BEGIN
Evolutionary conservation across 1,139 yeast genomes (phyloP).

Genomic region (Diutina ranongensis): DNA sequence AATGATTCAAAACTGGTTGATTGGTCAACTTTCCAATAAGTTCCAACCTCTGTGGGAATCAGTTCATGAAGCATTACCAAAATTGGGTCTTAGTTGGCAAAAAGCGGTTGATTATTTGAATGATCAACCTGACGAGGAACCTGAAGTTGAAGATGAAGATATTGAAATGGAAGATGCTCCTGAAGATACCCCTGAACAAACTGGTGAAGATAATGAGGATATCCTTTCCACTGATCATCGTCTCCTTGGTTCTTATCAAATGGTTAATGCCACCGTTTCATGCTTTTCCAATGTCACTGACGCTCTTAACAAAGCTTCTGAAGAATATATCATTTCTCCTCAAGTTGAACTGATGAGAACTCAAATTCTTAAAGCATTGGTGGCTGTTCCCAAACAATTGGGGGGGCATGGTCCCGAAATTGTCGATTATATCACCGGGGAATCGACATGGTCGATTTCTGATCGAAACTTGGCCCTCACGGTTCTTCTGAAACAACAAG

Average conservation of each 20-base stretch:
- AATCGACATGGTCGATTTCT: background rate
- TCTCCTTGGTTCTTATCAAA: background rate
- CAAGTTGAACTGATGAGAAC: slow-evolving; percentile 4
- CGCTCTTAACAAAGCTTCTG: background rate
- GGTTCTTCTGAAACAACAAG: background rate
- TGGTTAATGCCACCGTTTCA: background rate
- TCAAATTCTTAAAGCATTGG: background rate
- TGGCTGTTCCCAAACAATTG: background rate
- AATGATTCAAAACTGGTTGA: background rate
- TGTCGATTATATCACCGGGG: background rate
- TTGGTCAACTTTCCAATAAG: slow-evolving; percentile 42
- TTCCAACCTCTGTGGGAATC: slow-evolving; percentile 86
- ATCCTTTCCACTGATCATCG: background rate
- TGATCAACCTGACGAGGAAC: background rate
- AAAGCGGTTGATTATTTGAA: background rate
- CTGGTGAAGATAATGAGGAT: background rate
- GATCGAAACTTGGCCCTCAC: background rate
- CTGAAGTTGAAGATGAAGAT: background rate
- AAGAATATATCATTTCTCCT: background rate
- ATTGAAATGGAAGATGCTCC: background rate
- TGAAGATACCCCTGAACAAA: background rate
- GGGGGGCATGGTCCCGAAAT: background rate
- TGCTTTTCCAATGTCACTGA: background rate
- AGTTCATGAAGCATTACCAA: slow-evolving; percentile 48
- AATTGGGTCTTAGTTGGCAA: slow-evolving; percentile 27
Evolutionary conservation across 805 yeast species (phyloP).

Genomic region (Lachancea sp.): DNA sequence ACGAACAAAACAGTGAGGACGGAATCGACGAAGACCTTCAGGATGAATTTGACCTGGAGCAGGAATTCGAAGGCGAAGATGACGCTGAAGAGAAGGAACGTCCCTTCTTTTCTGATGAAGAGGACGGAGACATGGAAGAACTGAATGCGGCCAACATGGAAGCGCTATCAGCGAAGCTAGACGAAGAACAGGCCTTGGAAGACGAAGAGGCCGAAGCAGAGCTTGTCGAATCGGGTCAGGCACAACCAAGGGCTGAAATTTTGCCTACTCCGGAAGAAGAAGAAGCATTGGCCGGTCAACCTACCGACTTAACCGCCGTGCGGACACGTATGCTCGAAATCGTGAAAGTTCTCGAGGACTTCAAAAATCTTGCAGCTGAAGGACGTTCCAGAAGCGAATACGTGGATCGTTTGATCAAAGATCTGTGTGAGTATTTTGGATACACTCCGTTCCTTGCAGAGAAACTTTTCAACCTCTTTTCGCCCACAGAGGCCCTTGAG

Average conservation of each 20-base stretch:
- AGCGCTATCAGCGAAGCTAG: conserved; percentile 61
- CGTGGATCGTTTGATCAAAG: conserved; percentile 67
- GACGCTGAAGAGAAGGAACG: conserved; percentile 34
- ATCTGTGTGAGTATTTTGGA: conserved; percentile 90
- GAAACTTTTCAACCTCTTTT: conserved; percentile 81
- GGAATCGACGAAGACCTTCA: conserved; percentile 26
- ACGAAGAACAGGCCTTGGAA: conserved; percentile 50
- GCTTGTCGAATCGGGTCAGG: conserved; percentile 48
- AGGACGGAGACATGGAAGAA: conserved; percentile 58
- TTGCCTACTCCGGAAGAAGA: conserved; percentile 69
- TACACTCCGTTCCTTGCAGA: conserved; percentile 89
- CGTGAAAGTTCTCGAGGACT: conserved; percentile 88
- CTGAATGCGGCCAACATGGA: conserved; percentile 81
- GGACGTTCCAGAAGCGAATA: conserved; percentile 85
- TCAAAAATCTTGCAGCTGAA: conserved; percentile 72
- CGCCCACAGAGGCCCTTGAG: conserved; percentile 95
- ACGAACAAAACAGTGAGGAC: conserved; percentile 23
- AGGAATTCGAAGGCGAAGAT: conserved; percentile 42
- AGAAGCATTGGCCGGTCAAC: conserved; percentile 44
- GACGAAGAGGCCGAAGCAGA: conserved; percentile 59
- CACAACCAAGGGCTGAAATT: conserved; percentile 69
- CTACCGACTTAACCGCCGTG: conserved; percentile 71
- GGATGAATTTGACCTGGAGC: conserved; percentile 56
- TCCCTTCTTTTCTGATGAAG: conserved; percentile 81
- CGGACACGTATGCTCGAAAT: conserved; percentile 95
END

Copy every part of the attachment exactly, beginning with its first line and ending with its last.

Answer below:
Evolutionary conservation across 1,139 yeast genomes (phyloP).

Genomic region (Diutina ranongensis): DNA sequence AATGATTCAAAACTGGTTGATTGGTCAACTTTCCAATAAGTTCCAACCTCTGTGGGAATCAGTTCATGAAGCATTACCAAAATTGGGTCTTAGTTGGCAAAAAGCGGTTGATTATTTGAATGATCAACCTGACGAGGAACCTGAAGTTGAAGATGAAGATATTGAAATGGAAGATGCTCCTGAAGATACCCCTGAACAAACTGGTGAAGATAATGAGGATATCCTTTCCACTGATCATCGTCTCCTTGGTTCTTATCAAATGGTTAATGCCACCGTTTCATGCTTTTCCAATGTCACTGACGCTCTTAACAAAGCTTCTGAAGAATATATCATTTCTCCTCAAGTTGAACTGATGAGAACTCAAATTCTTAAAGCATTGGTGGCTGTTCCCAAACAATTGGGGGGGCATGGTCCCGAAATTGTCGATTATATCACCGGGGAATCGACATGGTCGATTTCTGATCGAAACTTGGCCCTCACGGTTCTTCTGAAACAACAAG

Average conservation of each 20-base stretch:
- AATCGACATGGTCGATTTCT: background rate
- TCTCCTTGGTTCTTATCAAA: background rate
- CAAGTTGAACTGATGAGAAC: slow-evolving; percentile 4
- CGCTCTTAACAAAGCTTCTG: background rate
- GGTTCTTCTGAAACAACAAG: background rate
- TGGTTAATGCCACCGTTTCA: background rate
- TCAAATTCTTAAAGCATTGG: background rate
- TGGCTGTTCCCAAACAATTG: background rate
- AATGATTCAAAACTGGTTGA: background rate
- TGTCGATTATATCACCGGGG: background rate
- TTGGTCAACTTTCCAATAAG: slow-evolving; percentile 42
- TTCCAACCTCTGTGGGAATC: slow-evolving; percentile 86
- ATCCTTTCCACTGATCATCG: background rate
- TGATCAACCTGACGAGGAAC: background rate
- AAAGCGGTTGATTATTTGAA: background rate
- CTGGTGAAGATAATGAGGAT: background rate
- GATCGAAACTTGGCCCTCAC: background rate
- CTGAAGTTGAAGATGAAGAT: background rate
- AAGAATATATCATTTCTCCT: background rate
- ATTGAAATGGAAGATGCTCC: background rate
- TGAAGATACCCCTGAACAAA: background rate
- GGGGGGCATGGTCCCGAAAT: background rate
- TGCTTTTCCAATGTCACTGA: background rate
- AGTTCATGAAGCATTACCAA: slow-evolving; percentile 48
- AATTGGGTCTTAGTTGGCAA: slow-evolving; percentile 27
Evolutionary conservation across 805 yeast species (phyloP).

Genomic region (Lachancea sp.): DNA sequence ACGAACAAAACAGTGAGGACGGAATCGACGAAGACCTTCAGGATGAATTTGACCTGGAGCAGGAATTCGAAGGCGAAGATGACGCTGAAGAGAAGGAACGTCCCTTCTTTTCTGATGAAGAGGACGGAGACATGGAAGAACTGAATGCGGCCAACATGGAAGCGCTATCAGCGAAGCTAGACGAAGAACAGGCCTTGGAAGACGAAGAGGCCGAAGCAGAGCTTGTCGAATCGGGTCAGGCACAACCAAGGGCTGAAATTTTGCCTACTCCGGAAGAAGAAGAAGCATTGGCCGGTCAACCTACCGACTTAACCGCCGTGCGGACACGTATGCTCGAAATCGTGAAAGTTCTCGAGGACTTCAAAAATCTTGCAGCTGAAGGACGTTCCAGAAGCGAATACGTGGATCGTTTGATCAAAGATCTGTGTGAGTATTTTGGATACACTCCGTTCCTTGCAGAGAAACTTTTCAACCTCTTTTCGCCCACAGAGGCCCTTGAG

Average conservation of each 20-base stretch:
- AGCGCTATCAGCGAAGCTAG: conserved; percentile 61
- CGTGGATCGTTTGATCAAAG: conserved; percentile 67
- GACGCTGAAGAGAAGGAACG: conserved; percentile 34
- ATCTGTGTGAGTATTTTGGA: conserved; percentile 90
- GAAACTTTTCAACCTCTTTT: conserved; percentile 81
- GGAATCGACGAAGACCTTCA: conserved; percentile 26
- ACGAAGAACAGGCCTTGGAA: conserved; percentile 50
- GCTTGTCGAATCGGGTCAGG: conserved; percentile 48
- AGGACGGAGACATGGAAGAA: conserved; percentile 58
- TTGCCTACTCCGGAAGAAGA: conserved; percentile 69
- TACACTCCGTTCCTTGCAGA: conserved; percentile 89
- CGTGAAAGTTCTCGAGGACT: conserved; percentile 88
- CTGAATGCGGCCAACATGGA: conserved; percentile 81
- GGACGTTCCAGAAGCGAATA: conserved; percentile 85
- TCAAAAATCTTGCAGCTGAA: conserved; percentile 72
- CGCCCACAGAGGCCCTTGAG: conserved; percentile 95
- ACGAACAAAACAGTGAGGAC: conserved; percentile 23
- AGGAATTCGAAGGCGAAGAT: conserved; percentile 42
- AGAAGCATTGGCCGGTCAAC: conserved; percentile 44
- GACGAAGAGGCCGAAGCAGA: conserved; percentile 59
- CACAACCAAGGGCTGAAATT: conserved; percentile 69
- CTACCGACTTAACCGCCGTG: conserved; percentile 71
- GGATGAATTTGACCTGGAGC: conserved; percentile 56
- TCCCTTCTTTTCTGATGAAG: conserved; percentile 81
- CGGACACGTATGCTCGAAAT: conserved; percentile 95